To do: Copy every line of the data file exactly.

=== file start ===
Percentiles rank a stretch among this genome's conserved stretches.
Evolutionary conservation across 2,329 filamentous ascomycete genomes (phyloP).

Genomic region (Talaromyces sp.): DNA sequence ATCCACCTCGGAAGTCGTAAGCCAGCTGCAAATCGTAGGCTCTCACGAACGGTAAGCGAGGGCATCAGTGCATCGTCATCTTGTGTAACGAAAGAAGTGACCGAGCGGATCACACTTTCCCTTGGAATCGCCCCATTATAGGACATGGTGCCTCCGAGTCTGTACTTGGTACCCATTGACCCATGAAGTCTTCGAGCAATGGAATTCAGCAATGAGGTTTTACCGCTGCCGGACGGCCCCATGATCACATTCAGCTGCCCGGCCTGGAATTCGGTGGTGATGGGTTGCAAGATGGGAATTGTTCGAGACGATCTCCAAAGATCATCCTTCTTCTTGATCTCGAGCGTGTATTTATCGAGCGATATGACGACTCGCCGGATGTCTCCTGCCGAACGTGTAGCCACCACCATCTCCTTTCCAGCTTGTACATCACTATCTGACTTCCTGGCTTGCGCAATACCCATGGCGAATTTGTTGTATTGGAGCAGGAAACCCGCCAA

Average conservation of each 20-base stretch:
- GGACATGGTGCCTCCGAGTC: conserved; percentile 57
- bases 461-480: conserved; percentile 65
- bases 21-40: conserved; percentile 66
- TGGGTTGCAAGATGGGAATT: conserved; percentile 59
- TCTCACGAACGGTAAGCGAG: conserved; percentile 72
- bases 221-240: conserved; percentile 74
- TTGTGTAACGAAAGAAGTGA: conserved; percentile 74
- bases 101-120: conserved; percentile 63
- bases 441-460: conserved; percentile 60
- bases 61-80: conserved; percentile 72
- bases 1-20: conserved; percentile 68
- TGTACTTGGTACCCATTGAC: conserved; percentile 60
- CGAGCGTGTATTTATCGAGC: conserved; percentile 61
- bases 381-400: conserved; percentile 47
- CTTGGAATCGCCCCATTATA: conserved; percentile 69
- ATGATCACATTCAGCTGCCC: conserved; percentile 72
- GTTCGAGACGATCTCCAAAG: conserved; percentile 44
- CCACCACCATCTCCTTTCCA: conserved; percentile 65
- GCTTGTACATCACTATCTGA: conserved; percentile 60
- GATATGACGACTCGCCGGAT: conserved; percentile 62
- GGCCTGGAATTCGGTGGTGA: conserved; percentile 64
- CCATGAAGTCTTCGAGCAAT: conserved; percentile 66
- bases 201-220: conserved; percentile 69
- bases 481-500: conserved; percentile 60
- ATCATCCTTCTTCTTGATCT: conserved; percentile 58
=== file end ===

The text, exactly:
Percentiles rank a stretch among this genome's conserved stretches.
Evolutionary conservation across 2,329 filamentous ascomycete genomes (phyloP).

Genomic region (Talaromyces sp.): DNA sequence ATCCACCTCGGAAGTCGTAAGCCAGCTGCAAATCGTAGGCTCTCACGAACGGTAAGCGAGGGCATCAGTGCATCGTCATCTTGTGTAACGAAAGAAGTGACCGAGCGGATCACACTTTCCCTTGGAATCGCCCCATTATAGGACATGGTGCCTCCGAGTCTGTACTTGGTACCCATTGACCCATGAAGTCTTCGAGCAATGGAATTCAGCAATGAGGTTTTACCGCTGCCGGACGGCCCCATGATCACATTCAGCTGCCCGGCCTGGAATTCGGTGGTGATGGGTTGCAAGATGGGAATTGTTCGAGACGATCTCCAAAGATCATCCTTCTTCTTGATCTCGAGCGTGTATTTATCGAGCGATATGACGACTCGCCGGATGTCTCCTGCCGAACGTGTAGCCACCACCATCTCCTTTCCAGCTTGTACATCACTATCTGACTTCCTGGCTTGCGCAATACCCATGGCGAATTTGTTGTATTGGAGCAGGAAACCCGCCAA

Average conservation of each 20-base stretch:
- GGACATGGTGCCTCCGAGTC: conserved; percentile 57
- bases 461-480: conserved; percentile 65
- bases 21-40: conserved; percentile 66
- TGGGTTGCAAGATGGGAATT: conserved; percentile 59
- TCTCACGAACGGTAAGCGAG: conserved; percentile 72
- bases 221-240: conserved; percentile 74
- TTGTGTAACGAAAGAAGTGA: conserved; percentile 74
- bases 101-120: conserved; percentile 63
- bases 441-460: conserved; percentile 60
- bases 61-80: conserved; percentile 72
- bases 1-20: conserved; percentile 68
- TGTACTTGGTACCCATTGAC: conserved; percentile 60
- CGAGCGTGTATTTATCGAGC: conserved; percentile 61
- bases 381-400: conserved; percentile 47
- CTTGGAATCGCCCCATTATA: conserved; percentile 69
- ATGATCACATTCAGCTGCCC: conserved; percentile 72
- GTTCGAGACGATCTCCAAAG: conserved; percentile 44
- CCACCACCATCTCCTTTCCA: conserved; percentile 65
- GCTTGTACATCACTATCTGA: conserved; percentile 60
- GATATGACGACTCGCCGGAT: conserved; percentile 62
- GGCCTGGAATTCGGTGGTGA: conserved; percentile 64
- CCATGAAGTCTTCGAGCAAT: conserved; percentile 66
- bases 201-220: conserved; percentile 69
- bases 481-500: conserved; percentile 60
- ATCATCCTTCTTCTTGATCT: conserved; percentile 58